Monthly Archives: January 2019

Balázs spots a wide variety of radios in film

Many thanks to SWLing Post contributor, Balázs Kovács, who shares the following radio sightings and notes:

The Priest’s rig from the last episode of “The Walking Dead

A Yaesu in “Jurassic World – Fallen Kingdom

Some emergency/weather radios in the “The Darkest Minds

The Last Ship S05E01
After a cyber attack a backup comm solution for the US Navy.

Night of the Living Dead (1968/1990)
In the original a radio broadcast was the first information source, in the remake only a small one was used at the end.

Hunt for the Wilderpeople (2016)
In a remote shack.

+1: The “Álmodozások kora” (Age of Illusions (US) / The Age of Daydreaming (Int)) was the first (Hungarian) feature film of the director István Szabó (winner of an Academy Award for Best Foreign Language Film in 1981 (Mephisto), English language films: Meeting Venus (1991), Sunshine (1999), Taking Sides (2001), the Oscar nominated Being Julia (2004) and The Door (2012)) in 1965 about a group of young electrical engineers. Two scenes from it about the radios, unfortunately I found the hungarian speaking version only online, but I think maybe it can be still interesting: https://ok.ru/video/228250552961

  • 33:58-35: A custom rig receiving 4 european stations (Paris, London, Rome, Prague) on different speakers at the same time
  • 1:05:43-1:07:20: “How radio works” animation
  • (and there was a short scene also where they talk about the The Pioneer Railway and how they learned the morse code there)

I found another (splited) version of the movie now with english subtitles, the new links and timings:

https://ok.ru/video/904027376280
33:58-35:28: A custom rig receiving 4 European stations (Paris, London, Rome, Prague) on different speakers at the same time

https://ok.ru/video/904028097176
20:00-21:39 “How radio works” animation

The same actor (András Bálint) 13 years later have a short ham radio scene (new year greetings in english) in another movie (BUÉK, 1978). I checked the callsign from the wall (HA5FA) and probably it was already a real one, belongs to Jen? Matzon, active member of the radio amateur community (DXCC Honor Roll, etc.) now a Silent Key.

Wow! Many thanks for sharing all of these radio spots, Balazs! Funny thing is I remember so well those shots from Night of the Living Dead even though I likely watched it 40 years ago! I guess I never forget a Zenith!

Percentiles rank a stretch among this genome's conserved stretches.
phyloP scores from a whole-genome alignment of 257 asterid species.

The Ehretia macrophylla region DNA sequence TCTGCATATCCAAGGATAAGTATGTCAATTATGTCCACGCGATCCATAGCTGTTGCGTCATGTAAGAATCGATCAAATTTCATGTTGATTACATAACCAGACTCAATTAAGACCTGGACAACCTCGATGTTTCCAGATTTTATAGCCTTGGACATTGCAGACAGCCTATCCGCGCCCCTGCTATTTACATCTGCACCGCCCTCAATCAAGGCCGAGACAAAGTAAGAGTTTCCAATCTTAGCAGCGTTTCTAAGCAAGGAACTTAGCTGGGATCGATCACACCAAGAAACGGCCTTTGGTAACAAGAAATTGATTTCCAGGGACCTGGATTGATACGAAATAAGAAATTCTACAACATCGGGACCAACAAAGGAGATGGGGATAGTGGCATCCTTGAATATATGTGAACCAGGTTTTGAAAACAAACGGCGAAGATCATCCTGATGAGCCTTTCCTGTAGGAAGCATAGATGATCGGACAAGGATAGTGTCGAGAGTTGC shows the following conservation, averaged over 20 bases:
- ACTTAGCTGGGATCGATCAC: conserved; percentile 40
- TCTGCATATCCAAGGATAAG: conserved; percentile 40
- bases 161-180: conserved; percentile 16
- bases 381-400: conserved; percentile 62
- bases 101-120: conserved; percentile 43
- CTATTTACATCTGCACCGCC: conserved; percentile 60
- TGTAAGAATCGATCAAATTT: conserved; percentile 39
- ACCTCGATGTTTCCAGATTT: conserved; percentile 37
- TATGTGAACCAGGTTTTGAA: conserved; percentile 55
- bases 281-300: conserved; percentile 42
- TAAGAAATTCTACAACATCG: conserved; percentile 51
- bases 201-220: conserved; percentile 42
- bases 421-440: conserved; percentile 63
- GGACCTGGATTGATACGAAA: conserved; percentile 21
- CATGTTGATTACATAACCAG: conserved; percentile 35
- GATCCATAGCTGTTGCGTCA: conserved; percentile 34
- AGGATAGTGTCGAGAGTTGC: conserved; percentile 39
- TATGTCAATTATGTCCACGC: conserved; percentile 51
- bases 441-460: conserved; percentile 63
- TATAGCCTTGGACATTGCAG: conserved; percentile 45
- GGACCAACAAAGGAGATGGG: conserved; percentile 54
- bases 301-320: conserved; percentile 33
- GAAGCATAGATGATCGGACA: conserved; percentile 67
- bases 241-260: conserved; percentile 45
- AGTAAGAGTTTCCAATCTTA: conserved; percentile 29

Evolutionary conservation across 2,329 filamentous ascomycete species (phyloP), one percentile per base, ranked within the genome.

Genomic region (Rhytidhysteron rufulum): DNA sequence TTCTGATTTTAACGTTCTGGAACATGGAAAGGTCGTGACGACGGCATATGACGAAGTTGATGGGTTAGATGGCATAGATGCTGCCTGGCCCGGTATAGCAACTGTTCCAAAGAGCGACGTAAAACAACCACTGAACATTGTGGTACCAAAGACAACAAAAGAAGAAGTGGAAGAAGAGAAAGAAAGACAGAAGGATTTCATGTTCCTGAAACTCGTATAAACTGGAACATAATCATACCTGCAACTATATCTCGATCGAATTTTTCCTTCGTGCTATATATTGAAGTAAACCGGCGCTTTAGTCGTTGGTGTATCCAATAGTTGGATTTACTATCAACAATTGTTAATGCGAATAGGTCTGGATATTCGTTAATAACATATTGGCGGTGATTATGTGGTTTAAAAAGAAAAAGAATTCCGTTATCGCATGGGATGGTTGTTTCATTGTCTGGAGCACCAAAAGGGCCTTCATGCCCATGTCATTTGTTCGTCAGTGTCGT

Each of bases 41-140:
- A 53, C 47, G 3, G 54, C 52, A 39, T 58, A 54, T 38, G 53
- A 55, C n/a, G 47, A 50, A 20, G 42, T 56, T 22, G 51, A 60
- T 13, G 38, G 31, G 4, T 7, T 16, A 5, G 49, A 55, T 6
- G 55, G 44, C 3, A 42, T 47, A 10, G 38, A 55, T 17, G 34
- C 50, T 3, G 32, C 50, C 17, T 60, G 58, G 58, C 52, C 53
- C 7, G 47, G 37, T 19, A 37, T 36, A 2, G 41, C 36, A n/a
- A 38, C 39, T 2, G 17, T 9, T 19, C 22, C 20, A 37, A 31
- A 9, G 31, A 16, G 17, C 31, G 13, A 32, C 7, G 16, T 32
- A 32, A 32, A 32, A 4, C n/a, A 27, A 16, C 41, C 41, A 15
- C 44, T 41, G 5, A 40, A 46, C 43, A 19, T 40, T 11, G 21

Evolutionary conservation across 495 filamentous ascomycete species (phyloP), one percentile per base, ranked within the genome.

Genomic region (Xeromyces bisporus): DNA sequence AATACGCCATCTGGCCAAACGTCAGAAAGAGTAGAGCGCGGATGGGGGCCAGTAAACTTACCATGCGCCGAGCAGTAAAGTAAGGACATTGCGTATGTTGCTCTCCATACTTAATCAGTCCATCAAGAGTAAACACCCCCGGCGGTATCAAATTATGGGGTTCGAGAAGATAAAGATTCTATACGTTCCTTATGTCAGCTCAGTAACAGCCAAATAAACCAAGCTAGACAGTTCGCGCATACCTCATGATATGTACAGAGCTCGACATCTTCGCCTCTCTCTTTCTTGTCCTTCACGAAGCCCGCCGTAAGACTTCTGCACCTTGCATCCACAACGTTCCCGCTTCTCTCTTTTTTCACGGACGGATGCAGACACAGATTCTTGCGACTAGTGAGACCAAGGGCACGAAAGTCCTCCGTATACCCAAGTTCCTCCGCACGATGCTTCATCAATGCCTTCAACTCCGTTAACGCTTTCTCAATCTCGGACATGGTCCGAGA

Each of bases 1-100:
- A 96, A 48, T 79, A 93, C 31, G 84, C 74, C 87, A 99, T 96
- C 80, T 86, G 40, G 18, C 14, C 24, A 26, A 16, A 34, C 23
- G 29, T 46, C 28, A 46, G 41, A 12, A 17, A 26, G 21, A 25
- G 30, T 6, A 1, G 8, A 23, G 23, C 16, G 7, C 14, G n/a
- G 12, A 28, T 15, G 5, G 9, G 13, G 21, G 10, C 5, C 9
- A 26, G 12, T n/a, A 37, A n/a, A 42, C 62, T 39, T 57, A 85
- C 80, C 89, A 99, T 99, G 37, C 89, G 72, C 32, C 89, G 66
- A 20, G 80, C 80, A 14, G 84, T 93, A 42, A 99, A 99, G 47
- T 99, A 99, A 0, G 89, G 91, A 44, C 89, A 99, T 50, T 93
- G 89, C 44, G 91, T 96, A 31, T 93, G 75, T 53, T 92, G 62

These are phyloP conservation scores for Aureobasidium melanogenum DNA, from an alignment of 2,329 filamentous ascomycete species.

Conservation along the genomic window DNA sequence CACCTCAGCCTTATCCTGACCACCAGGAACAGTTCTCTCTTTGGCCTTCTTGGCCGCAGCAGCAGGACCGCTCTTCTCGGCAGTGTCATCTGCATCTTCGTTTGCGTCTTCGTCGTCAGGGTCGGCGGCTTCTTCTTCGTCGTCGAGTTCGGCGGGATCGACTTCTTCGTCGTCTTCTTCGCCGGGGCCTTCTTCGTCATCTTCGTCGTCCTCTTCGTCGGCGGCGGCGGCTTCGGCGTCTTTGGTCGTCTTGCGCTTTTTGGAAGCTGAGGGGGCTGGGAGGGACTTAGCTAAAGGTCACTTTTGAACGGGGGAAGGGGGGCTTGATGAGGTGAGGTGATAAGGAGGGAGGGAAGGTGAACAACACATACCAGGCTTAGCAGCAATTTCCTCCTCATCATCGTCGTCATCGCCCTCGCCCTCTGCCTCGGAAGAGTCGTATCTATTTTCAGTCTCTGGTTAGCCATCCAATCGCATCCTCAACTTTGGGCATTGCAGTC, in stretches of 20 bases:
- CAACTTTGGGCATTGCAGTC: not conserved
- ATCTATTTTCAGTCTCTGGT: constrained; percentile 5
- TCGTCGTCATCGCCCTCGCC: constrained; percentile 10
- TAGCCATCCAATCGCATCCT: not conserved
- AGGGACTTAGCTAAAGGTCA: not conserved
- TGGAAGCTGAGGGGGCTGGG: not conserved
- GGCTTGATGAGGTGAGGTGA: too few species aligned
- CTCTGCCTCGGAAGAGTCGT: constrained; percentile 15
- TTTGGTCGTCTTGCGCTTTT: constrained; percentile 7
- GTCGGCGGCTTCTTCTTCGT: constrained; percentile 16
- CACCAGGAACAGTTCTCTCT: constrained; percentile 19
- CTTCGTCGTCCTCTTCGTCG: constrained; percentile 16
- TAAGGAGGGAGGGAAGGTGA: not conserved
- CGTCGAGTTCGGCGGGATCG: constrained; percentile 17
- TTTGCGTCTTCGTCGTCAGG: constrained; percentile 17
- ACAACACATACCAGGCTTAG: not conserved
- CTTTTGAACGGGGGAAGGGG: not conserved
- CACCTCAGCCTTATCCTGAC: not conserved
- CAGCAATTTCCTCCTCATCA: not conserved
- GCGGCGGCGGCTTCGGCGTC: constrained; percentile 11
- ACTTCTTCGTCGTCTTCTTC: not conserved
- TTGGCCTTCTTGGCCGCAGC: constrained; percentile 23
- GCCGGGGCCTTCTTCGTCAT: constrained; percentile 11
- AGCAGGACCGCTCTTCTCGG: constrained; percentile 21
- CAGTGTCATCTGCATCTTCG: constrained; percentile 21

Of course, I’ll add this post to our ever growing archive of radios in film!

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VORW Radio Int. Changes & Schedule for Early 2019

Hello SWLing Post readers – I would like to provide an updated broadcast schedule for my radio program. A few changes have been made including resumption of broadcasts to Europe via Channel 292.

VORW Radio International is a light-entertainment program which consists of listener requested music of all genres and eras, as well as miscellaneous commentary on various topics.

Thursday 1000 UTC – 5950 kHz – To Mexico
Thursday 1000 UTC – 6070 kHz, 7440 kHz – To Western & Central Europe (New)
Thursday 2000 UTC – 7780 kHz – To Eastern North America
Thursday 2100 UTC – 7780 kHz – To North America and Europe (New)
Thursday 2300 UTC – 9955 kHz – To South America
Friday 0000 UTC – 7730 kHz – To Western North America
Friday 0100 UTC – 5850 kHz, 7780 kHz, 9395 kHz – To Europe and North America
Friday 0400 UTC – 7730 kHz – To Western North America
Friday 2200 UTC – 9955 kHz – To South America
Saturday 2300 UTC – 9395 kHz to North America
Sunday 0100 UTC – 4840 kHz – To North America
Sunday 2200 UTC – 7570 kHz – To North America

If you have the opportunity to hear my show on any of these frequencies, please send in a reception report and let me know how conditions are in your area! You can write to me at vorwinfo@gmail.com

Happy Listening!

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FTIOM & UBMP, Jan 27-Feb 2

From the Isle of Music, January 27-February 2, 2019: